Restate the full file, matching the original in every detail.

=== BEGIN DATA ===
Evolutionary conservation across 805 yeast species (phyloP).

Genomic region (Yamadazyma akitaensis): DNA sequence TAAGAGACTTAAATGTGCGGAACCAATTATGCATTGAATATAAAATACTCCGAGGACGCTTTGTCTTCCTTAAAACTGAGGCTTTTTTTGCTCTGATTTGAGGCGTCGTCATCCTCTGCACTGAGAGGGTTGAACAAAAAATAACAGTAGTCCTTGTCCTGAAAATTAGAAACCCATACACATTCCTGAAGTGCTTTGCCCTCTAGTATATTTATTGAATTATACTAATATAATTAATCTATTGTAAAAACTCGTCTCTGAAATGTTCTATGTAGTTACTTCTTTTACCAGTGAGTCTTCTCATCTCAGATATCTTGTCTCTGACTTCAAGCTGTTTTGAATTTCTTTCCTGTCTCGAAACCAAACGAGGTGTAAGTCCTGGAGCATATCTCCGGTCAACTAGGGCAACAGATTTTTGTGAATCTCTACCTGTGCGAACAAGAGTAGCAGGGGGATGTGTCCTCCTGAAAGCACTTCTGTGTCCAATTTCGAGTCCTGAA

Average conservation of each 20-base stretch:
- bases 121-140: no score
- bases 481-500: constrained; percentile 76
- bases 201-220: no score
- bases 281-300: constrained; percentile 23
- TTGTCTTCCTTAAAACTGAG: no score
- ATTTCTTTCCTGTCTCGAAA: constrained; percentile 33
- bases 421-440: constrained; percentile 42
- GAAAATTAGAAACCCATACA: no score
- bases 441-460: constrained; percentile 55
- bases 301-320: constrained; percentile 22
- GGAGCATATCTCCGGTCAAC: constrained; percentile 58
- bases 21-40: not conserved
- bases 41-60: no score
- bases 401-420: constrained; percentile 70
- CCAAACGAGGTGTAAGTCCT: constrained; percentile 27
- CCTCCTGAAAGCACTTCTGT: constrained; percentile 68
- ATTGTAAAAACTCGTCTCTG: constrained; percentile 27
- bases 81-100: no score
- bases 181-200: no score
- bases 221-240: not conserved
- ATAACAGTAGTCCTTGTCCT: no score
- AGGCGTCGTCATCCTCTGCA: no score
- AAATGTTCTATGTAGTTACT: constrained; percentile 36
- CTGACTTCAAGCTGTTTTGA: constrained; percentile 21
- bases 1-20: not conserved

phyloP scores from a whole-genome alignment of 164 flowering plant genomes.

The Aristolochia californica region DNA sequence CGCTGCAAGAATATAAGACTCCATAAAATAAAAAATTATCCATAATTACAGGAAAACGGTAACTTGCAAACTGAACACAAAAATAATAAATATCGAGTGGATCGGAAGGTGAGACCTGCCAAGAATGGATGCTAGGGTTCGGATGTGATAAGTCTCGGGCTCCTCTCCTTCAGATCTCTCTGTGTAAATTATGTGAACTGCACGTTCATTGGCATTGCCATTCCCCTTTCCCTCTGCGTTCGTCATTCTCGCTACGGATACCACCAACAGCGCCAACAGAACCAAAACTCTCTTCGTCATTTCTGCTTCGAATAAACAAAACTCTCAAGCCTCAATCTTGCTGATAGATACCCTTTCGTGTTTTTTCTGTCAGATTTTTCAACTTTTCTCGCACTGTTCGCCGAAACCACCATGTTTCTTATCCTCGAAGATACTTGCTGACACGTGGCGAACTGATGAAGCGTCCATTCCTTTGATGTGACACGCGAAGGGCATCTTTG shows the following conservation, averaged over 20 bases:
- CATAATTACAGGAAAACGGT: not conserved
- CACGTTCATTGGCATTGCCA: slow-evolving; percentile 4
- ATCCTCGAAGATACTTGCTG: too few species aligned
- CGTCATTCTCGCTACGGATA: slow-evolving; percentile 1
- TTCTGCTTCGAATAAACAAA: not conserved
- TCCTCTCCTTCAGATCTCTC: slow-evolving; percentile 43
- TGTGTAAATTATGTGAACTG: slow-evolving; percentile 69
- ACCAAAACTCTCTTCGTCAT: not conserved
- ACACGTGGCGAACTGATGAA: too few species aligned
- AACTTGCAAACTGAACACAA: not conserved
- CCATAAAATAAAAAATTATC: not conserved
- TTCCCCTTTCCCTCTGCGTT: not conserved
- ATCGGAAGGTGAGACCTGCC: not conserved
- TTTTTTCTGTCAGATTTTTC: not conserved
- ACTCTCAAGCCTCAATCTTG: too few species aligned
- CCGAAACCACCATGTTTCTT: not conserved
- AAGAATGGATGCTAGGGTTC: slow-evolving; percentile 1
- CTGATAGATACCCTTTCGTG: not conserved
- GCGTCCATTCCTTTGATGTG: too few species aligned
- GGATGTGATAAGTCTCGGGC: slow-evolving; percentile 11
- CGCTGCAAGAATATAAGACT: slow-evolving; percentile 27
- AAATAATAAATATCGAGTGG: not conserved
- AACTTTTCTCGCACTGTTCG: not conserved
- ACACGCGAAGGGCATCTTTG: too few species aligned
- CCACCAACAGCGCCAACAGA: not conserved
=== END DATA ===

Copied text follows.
Evolutionary conservation across 805 yeast species (phyloP).

Genomic region (Yamadazyma akitaensis): DNA sequence TAAGAGACTTAAATGTGCGGAACCAATTATGCATTGAATATAAAATACTCCGAGGACGCTTTGTCTTCCTTAAAACTGAGGCTTTTTTTGCTCTGATTTGAGGCGTCGTCATCCTCTGCACTGAGAGGGTTGAACAAAAAATAACAGTAGTCCTTGTCCTGAAAATTAGAAACCCATACACATTCCTGAAGTGCTTTGCCCTCTAGTATATTTATTGAATTATACTAATATAATTAATCTATTGTAAAAACTCGTCTCTGAAATGTTCTATGTAGTTACTTCTTTTACCAGTGAGTCTTCTCATCTCAGATATCTTGTCTCTGACTTCAAGCTGTTTTGAATTTCTTTCCTGTCTCGAAACCAAACGAGGTGTAAGTCCTGGAGCATATCTCCGGTCAACTAGGGCAACAGATTTTTGTGAATCTCTACCTGTGCGAACAAGAGTAGCAGGGGGATGTGTCCTCCTGAAAGCACTTCTGTGTCCAATTTCGAGTCCTGAA

Average conservation of each 20-base stretch:
- bases 121-140: no score
- bases 481-500: constrained; percentile 76
- bases 201-220: no score
- bases 281-300: constrained; percentile 23
- TTGTCTTCCTTAAAACTGAG: no score
- ATTTCTTTCCTGTCTCGAAA: constrained; percentile 33
- bases 421-440: constrained; percentile 42
- GAAAATTAGAAACCCATACA: no score
- bases 441-460: constrained; percentile 55
- bases 301-320: constrained; percentile 22
- GGAGCATATCTCCGGTCAAC: constrained; percentile 58
- bases 21-40: not conserved
- bases 41-60: no score
- bases 401-420: constrained; percentile 70
- CCAAACGAGGTGTAAGTCCT: constrained; percentile 27
- CCTCCTGAAAGCACTTCTGT: constrained; percentile 68
- ATTGTAAAAACTCGTCTCTG: constrained; percentile 27
- bases 81-100: no score
- bases 181-200: no score
- bases 221-240: not conserved
- ATAACAGTAGTCCTTGTCCT: no score
- AGGCGTCGTCATCCTCTGCA: no score
- AAATGTTCTATGTAGTTACT: constrained; percentile 36
- CTGACTTCAAGCTGTTTTGA: constrained; percentile 21
- bases 1-20: not conserved

phyloP scores from a whole-genome alignment of 164 flowering plant genomes.

The Aristolochia californica region DNA sequence CGCTGCAAGAATATAAGACTCCATAAAATAAAAAATTATCCATAATTACAGGAAAACGGTAACTTGCAAACTGAACACAAAAATAATAAATATCGAGTGGATCGGAAGGTGAGACCTGCCAAGAATGGATGCTAGGGTTCGGATGTGATAAGTCTCGGGCTCCTCTCCTTCAGATCTCTCTGTGTAAATTATGTGAACTGCACGTTCATTGGCATTGCCATTCCCCTTTCCCTCTGCGTTCGTCATTCTCGCTACGGATACCACCAACAGCGCCAACAGAACCAAAACTCTCTTCGTCATTTCTGCTTCGAATAAACAAAACTCTCAAGCCTCAATCTTGCTGATAGATACCCTTTCGTGTTTTTTCTGTCAGATTTTTCAACTTTTCTCGCACTGTTCGCCGAAACCACCATGTTTCTTATCCTCGAAGATACTTGCTGACACGTGGCGAACTGATGAAGCGTCCATTCCTTTGATGTGACACGCGAAGGGCATCTTTG shows the following conservation, averaged over 20 bases:
- CATAATTACAGGAAAACGGT: not conserved
- CACGTTCATTGGCATTGCCA: slow-evolving; percentile 4
- ATCCTCGAAGATACTTGCTG: too few species aligned
- CGTCATTCTCGCTACGGATA: slow-evolving; percentile 1
- TTCTGCTTCGAATAAACAAA: not conserved
- TCCTCTCCTTCAGATCTCTC: slow-evolving; percentile 43
- TGTGTAAATTATGTGAACTG: slow-evolving; percentile 69
- ACCAAAACTCTCTTCGTCAT: not conserved
- ACACGTGGCGAACTGATGAA: too few species aligned
- AACTTGCAAACTGAACACAA: not conserved
- CCATAAAATAAAAAATTATC: not conserved
- TTCCCCTTTCCCTCTGCGTT: not conserved
- ATCGGAAGGTGAGACCTGCC: not conserved
- TTTTTTCTGTCAGATTTTTC: not conserved
- ACTCTCAAGCCTCAATCTTG: too few species aligned
- CCGAAACCACCATGTTTCTT: not conserved
- AAGAATGGATGCTAGGGTTC: slow-evolving; percentile 1
- CTGATAGATACCCTTTCGTG: not conserved
- GCGTCCATTCCTTTGATGTG: too few species aligned
- GGATGTGATAAGTCTCGGGC: slow-evolving; percentile 11
- CGCTGCAAGAATATAAGACT: slow-evolving; percentile 27
- AAATAATAAATATCGAGTGG: not conserved
- AACTTTTCTCGCACTGTTCG: not conserved
- ACACGCGAAGGGCATCTTTG: too few species aligned
- CCACCAACAGCGCCAACAGA: not conserved